The University of Massachusetts Boston is currently inviting applications for its PhD in Business Administration, Organizations and Social Change (OSC) track for Fall 2020. The deadline is February 1, 2020 but we are evaluating applications on a rolling basis.
The Organizations and Social Change PhD program has a strong reputation for its distinctive focus on topics at the intersection of business and society. Our PhD students come from varied backgrounds, with degrees in management, sociology, economics, and political science.
We are seeking outstanding applicants who are interested in researching business and society interactions from a variety of theoretical perspectives to address topics such as:
- How companies, communities, and industries are responding to climate change and other sustainability challenges
- New trends in the workplace relating to diversity, inequality, and employee involvement
- How social entrepreneurs and innovative organizations are trying to make positive change
- How new technologies and business models are affecting work patterns and economic development, from transportation to cultural industries
Graduates of our program have published in highly regarded academic journals and found academic positions at institutions in North America and Europe. Some are working in the non-profit and consulting world. One recent graduate, now an Assistant Professor at the University of San Diego, studied how the City of Boston perceives and responds to the risks of climate change. Another, now an Assistant Professor of Public Affairs at Ohio State University, studies and teaches about how nonprofit organizations can serve as a mechanism for social change.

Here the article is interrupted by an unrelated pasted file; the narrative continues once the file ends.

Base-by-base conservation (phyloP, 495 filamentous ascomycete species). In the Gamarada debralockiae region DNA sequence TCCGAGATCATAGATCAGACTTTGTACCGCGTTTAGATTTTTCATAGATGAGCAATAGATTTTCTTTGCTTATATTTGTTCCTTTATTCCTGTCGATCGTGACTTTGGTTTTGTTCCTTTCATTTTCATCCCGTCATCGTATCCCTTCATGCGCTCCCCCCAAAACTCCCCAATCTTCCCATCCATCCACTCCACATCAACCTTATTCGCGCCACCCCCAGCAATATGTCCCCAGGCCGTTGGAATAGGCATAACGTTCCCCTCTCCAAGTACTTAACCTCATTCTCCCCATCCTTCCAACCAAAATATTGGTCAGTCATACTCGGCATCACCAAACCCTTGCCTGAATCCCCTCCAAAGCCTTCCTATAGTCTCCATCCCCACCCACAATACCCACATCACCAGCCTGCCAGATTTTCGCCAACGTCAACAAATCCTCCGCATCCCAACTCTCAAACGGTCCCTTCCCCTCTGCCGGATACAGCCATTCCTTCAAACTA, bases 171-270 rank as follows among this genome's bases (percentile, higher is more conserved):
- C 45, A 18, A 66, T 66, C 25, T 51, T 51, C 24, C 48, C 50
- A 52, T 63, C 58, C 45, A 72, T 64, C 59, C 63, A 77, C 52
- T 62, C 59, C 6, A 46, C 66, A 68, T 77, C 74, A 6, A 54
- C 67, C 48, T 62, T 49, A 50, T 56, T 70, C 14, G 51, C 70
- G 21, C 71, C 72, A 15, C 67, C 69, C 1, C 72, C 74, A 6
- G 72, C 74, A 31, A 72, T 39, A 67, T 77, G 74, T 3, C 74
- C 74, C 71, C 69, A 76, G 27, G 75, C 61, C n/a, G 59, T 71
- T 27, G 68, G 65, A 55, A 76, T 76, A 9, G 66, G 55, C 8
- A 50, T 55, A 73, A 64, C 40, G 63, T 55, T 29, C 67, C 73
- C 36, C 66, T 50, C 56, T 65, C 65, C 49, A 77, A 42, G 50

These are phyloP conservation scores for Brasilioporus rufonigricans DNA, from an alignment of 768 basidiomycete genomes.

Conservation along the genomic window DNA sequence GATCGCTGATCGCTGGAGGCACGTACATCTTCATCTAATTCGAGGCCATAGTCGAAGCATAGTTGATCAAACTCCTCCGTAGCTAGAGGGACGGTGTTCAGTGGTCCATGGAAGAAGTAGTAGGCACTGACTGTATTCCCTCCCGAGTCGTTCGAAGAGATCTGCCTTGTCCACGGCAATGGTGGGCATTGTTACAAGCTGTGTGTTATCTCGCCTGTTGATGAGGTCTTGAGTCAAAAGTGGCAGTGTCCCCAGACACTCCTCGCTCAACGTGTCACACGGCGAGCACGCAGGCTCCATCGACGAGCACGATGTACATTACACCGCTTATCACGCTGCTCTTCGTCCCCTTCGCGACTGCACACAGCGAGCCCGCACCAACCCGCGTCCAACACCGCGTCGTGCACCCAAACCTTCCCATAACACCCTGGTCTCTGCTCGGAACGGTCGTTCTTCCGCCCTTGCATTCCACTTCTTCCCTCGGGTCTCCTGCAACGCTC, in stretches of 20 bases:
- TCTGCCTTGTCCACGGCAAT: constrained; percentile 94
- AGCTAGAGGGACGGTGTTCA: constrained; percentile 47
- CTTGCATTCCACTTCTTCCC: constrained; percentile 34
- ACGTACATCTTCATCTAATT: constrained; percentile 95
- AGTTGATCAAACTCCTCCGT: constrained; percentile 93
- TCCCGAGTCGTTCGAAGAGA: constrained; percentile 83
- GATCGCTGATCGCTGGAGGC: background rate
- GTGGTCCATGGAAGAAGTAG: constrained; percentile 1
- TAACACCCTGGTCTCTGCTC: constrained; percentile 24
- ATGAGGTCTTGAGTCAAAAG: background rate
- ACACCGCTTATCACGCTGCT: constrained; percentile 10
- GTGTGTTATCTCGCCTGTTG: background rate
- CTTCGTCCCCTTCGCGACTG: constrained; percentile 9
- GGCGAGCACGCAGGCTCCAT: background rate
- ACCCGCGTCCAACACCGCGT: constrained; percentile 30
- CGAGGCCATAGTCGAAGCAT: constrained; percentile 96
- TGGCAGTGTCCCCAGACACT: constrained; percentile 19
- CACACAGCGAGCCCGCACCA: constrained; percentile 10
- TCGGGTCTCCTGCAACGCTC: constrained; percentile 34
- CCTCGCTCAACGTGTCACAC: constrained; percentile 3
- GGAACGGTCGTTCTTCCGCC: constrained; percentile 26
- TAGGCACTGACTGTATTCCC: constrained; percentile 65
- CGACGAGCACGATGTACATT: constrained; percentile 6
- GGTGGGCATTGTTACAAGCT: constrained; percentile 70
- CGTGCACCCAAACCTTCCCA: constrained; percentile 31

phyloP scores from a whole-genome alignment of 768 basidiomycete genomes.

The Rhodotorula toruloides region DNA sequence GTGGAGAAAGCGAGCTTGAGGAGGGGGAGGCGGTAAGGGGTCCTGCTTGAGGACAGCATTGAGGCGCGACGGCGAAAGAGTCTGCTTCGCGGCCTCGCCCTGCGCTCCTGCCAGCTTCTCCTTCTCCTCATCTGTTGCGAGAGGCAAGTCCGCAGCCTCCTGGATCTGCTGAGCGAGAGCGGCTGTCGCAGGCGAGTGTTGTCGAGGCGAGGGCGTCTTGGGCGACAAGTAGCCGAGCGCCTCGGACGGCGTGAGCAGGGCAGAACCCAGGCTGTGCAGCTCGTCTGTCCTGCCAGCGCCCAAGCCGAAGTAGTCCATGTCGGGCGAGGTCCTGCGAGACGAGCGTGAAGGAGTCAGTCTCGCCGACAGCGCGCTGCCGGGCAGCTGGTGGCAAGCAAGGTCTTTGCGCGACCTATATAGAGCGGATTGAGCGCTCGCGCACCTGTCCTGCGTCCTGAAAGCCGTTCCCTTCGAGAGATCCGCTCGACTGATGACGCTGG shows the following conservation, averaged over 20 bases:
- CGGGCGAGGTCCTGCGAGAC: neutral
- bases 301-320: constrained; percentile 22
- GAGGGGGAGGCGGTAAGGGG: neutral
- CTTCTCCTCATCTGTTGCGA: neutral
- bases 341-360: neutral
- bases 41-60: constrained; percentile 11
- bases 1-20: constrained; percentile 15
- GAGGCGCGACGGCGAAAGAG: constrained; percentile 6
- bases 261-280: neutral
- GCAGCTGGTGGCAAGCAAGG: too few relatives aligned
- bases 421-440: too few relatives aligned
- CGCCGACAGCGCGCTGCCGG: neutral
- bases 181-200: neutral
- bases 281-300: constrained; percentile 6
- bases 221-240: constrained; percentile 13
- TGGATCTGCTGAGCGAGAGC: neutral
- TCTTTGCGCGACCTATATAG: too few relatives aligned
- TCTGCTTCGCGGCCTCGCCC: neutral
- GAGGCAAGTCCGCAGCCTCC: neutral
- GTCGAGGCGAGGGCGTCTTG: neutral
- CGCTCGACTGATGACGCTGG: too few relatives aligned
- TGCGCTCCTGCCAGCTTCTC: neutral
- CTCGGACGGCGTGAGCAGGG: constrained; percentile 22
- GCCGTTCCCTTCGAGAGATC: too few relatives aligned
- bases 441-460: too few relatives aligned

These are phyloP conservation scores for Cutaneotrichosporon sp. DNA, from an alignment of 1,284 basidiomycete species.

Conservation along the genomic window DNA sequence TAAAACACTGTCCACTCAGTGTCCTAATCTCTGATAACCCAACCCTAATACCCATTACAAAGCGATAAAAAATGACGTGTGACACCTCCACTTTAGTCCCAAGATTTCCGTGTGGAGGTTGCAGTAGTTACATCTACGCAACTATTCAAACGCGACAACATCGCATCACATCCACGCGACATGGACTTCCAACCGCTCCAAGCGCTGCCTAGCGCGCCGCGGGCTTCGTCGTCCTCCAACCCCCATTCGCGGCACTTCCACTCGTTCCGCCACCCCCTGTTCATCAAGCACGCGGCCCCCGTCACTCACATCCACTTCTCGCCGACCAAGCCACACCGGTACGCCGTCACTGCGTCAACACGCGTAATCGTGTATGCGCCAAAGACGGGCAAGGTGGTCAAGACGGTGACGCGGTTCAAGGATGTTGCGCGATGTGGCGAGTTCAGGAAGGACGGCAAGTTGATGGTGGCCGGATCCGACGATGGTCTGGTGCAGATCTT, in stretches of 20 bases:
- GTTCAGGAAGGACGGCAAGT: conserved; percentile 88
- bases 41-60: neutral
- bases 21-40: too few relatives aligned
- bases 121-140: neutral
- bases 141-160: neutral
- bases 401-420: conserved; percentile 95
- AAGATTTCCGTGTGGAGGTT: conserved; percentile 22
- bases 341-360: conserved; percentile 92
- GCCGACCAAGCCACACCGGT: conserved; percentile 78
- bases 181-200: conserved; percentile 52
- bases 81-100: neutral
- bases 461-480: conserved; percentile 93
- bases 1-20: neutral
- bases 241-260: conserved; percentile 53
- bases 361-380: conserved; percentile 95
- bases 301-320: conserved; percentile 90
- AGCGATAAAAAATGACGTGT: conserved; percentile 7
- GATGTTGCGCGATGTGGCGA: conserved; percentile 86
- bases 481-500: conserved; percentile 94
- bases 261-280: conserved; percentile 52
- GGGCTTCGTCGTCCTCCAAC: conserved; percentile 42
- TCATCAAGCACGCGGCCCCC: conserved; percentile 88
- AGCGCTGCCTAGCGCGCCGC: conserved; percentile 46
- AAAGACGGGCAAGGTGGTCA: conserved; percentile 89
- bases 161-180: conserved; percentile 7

We invite you to continue to explore our OSC PhD program, browse the faculty profiles and look at the Frequently Asked Questions.
Most successful applicants have a Master's degree. Prior research experience (e.g. data analysis, literature reviews, academic writing) is highly regarded. Support of $25,000 per year is available for up to four years for admitted students who remain in good standing.
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